What bioactive substances are present in milk?
Milk has several elements that are good for health, it is a high-protein, calcium-rich beverage. It is also an important source of: Riboflavin, phosphorus, vitamins A and B12, potassium, magnesium, and zinc.
Whole milk includes the vitamins A, E, K, and D found in milk fat. Skim milk, on the other hand, loses essential nutrients since it has no fat.(4, 5)
What are the health benefits of coffee?
Research has demonstrated that coffee can play a preventive role in degenerative disorders due to its neurostimulating, antioxidant, and anti-inflammatory effects.
The consumption of coffee has been associated with a significant reduction in the risk of mortality related to heart disease, respiratory disease, stroke, injuries, accidents, diabetes, and infections.
While scientific studies can establish connections between specific compounds and their mechanisms of action, it is highly probable that the overall risk reduction for certain diseases is a result of synergistic or additive effects among the various compounds present in coffee. (6)
Whole cow’s milk, or milk with its original fat, provides the following health advantages when consumed on a regular basis:
It provides calcium, phosphorus, magnesium and proteins essential for bone formation and repair, it can help prevent osteoporosis since it is high in calcium and includes vitamin D.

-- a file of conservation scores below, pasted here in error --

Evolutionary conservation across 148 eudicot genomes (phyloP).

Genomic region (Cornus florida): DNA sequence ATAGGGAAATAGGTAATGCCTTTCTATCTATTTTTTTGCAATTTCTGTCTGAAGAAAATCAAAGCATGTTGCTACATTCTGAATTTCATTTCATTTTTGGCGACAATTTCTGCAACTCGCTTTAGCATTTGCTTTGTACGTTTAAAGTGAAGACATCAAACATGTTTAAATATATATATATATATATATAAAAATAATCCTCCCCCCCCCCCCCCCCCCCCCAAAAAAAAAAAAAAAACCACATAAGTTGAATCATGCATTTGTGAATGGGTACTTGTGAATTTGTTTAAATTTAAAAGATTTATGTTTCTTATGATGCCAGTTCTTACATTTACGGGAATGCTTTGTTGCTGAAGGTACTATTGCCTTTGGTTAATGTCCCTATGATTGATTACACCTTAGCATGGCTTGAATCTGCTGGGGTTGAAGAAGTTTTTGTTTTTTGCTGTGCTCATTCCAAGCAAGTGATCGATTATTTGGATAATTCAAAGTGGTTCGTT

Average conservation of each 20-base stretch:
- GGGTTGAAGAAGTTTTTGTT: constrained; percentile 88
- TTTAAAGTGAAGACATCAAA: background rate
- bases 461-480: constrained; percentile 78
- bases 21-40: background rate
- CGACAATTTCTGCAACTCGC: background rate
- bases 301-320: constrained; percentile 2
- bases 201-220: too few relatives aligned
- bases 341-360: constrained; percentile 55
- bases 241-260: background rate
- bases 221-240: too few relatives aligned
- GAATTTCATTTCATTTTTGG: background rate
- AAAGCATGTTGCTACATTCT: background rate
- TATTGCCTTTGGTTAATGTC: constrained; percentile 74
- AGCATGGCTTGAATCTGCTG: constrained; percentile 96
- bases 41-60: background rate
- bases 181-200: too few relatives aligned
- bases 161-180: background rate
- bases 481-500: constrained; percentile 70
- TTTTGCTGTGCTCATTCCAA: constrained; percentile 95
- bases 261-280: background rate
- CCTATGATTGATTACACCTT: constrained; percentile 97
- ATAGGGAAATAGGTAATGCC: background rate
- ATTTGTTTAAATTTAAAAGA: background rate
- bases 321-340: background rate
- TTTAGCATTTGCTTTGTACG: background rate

Because it is high in protein, it aids in muscular building, it includes oligosaccharides, which are nutrients consumed by the good bacteria present in the colon, hence it helps to improve the intestinal microbiota.
Because it is high in vitamin B complex, it helps the neurological system work better. Because it is heavy in amino acids with anti-hypertensive characteristics, it can help regulate high blood pressure. (4, 5)
Does coffee consumption have any adverse effects?
It’s important to note that coffee does have some modest cardiovascular effects, such as tachycardia (increased heart rate), high blood pressure, and occasional arrhythmia.
These acute effects on the cardiovascular system can occur shortly after consuming coffee, especially in individuals who are more susceptible to such reactions.
While any contribution of coffee consumption to the development of hypertension is likely to be small, it may still be significant for individuals who consume coffee infrequently.
It’s worth considering that caffeine can slightly reduce the efficiency of calcium absorption in the gastrointestinal tract. (7)